For instance, if you could snap your fingers and have the job of your dreams, what would that look like? Brigham instructs you to jot down as many details as possible, such as your role, day-to-day duties, how you spend your time, your work schedule, and what you wear to work. AlTai says you can get as poetic with your writing as you'd like or simply make a list—whatever feels right for you. The most important part is to hone in on how you want to feel in each life category.
Find the Gaps
Once you have a clear vision for a category, assess what aspects of that dream description don't align with your current reality. "You want to identify the gaps between what you want and what it looks like now," Brigham says. "Those gaps are what you're going to focus on changing." Then, you can pinpoint what steps you need to take to get you closer and identify any habits, behaviors, or people getting in the way. Those are the things you want to release, Brigham says.
How to Make Improvements
Once you've completed the life audit, it’s time to start making the changes you’ve identified. If your nourishment score is lower than you'd like it to be in some areas or the gap between your current reality and your vision feels far, this can feel overwhelming. For this reason, Brigham recommends focusing on making changes in one category at a time. "Trying to change too much will overwhelm you, so focus on the area that’s creating the most stress for you. Or you can pick the area that feels easiest to change," she says.
For example, let's say you want to become a CEO. Brigham suggests identifying three things you can do regularly to become a better leader, such as taking a class, reading more, or joining a local organization. Schedule each task into your calendar to make sure you're actively working toward your goals. AlTai adds that you can also break down the plan by defining what actions you need to take daily, weekly, monthly, and quarterly to move you closer to your goals.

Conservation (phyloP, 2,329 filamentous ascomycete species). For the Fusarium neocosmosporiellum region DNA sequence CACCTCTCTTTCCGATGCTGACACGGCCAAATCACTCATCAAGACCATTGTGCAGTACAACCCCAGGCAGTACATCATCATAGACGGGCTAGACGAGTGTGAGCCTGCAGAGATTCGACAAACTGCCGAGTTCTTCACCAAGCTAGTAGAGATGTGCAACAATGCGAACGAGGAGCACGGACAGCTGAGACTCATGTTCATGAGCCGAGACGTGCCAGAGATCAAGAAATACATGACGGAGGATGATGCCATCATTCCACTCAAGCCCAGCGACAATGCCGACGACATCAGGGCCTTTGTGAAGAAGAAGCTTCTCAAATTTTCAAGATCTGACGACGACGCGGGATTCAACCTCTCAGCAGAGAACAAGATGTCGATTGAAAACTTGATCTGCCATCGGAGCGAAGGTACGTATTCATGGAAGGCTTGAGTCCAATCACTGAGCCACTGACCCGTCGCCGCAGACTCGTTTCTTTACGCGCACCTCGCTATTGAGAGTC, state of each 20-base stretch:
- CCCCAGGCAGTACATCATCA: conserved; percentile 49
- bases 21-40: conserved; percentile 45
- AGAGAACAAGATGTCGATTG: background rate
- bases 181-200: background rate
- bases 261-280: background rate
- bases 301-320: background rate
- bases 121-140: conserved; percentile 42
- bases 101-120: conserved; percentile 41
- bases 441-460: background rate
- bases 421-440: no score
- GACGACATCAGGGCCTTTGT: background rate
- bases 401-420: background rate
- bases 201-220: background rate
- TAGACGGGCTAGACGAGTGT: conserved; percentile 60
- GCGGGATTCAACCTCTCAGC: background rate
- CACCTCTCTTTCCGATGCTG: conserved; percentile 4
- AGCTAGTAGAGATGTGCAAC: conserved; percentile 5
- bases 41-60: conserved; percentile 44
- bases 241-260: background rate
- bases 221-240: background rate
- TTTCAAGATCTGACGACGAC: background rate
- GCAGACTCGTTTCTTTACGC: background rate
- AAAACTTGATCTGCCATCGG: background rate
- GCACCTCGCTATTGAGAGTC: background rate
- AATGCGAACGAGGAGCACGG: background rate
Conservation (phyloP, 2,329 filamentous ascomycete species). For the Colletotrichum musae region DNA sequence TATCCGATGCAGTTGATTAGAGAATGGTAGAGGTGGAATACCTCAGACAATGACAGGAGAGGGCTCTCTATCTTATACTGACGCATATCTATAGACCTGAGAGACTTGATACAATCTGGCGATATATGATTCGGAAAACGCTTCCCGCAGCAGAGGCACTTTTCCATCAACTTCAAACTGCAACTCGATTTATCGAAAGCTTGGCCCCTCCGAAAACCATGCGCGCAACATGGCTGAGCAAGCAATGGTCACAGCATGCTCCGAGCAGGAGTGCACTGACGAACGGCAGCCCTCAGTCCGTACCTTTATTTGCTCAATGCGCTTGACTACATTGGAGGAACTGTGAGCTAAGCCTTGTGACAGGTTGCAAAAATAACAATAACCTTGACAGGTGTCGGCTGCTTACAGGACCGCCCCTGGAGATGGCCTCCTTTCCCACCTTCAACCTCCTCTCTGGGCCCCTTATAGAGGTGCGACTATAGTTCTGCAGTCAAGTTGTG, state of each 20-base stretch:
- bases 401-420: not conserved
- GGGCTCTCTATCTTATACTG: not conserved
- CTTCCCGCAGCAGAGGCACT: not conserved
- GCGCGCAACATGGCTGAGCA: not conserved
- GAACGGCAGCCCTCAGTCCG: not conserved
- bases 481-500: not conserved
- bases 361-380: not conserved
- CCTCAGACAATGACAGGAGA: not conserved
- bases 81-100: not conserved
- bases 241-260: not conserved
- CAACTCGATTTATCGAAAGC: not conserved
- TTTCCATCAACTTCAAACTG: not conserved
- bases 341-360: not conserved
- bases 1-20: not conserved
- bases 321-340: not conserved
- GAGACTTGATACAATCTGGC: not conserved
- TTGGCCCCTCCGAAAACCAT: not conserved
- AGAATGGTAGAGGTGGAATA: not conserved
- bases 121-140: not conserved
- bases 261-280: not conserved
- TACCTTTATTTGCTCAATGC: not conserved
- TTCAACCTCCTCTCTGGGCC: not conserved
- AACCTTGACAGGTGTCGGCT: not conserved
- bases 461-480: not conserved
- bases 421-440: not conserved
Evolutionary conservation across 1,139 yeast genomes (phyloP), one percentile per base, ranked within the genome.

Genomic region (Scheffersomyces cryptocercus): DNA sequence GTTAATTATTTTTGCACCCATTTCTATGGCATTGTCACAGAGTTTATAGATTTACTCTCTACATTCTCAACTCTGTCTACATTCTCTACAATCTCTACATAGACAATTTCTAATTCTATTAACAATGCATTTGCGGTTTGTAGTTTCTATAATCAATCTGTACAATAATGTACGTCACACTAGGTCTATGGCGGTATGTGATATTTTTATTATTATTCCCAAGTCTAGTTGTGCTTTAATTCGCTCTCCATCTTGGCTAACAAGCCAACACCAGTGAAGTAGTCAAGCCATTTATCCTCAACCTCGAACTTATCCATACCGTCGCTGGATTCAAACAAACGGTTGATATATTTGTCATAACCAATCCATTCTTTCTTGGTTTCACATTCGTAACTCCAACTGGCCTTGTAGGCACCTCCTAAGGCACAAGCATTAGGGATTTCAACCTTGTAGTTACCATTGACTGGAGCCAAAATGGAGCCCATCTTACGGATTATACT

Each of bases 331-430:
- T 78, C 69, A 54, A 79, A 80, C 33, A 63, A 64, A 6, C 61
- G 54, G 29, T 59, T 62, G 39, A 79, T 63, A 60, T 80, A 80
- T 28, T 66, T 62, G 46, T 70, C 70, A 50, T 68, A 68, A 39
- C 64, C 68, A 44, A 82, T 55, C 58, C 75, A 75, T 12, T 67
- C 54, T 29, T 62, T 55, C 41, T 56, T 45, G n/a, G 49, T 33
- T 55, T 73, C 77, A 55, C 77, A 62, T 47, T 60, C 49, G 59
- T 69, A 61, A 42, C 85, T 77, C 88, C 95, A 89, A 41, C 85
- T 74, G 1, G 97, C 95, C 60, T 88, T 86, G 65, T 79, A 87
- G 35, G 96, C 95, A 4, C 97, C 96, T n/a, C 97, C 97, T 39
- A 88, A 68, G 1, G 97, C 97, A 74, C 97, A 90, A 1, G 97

How to Let Go of What Doesn't Serve You
Releasing things such as a relationship or a habit that no longer serves you can be challenging too. "You'll feel a sense of loss," Brigham says. "It requires us to let go of something that serves a purpose and maybe we wanted or liked at one point." So, she adds, know that it will be difficult and there will be resistance, but that's just a part of the process. It’ll get easier over time.
Brigham also recommends setting yourself up for success by thinking about what thoughts, actions, or behaviors could potentially sabotage you. "You want to think about what you need to do to set up your life so you don't fall back into old patterns." For example, she shares, if you made a plan to get up early and read or exercise, binging on Netflix at night may prevent you from doing that. So set rules and boundaries that will help you succeed.
The beauty of life audits is that you can do them anytime you feel misaligned or like you’ve neglected certain areas of your life. There’s no need to wait until the New Year to set a resolution. Experts suggest revisiting the life-audit process every few months to ensure you’re prioritizing the things that are important to you and leaving behind the things that aren’t.
Lastly, you might feel an urge to revert to old patterns. In those moments, Brigham advises connecting to the mental picture of your vision—no matter how simple or imaginative—to help keep you on track.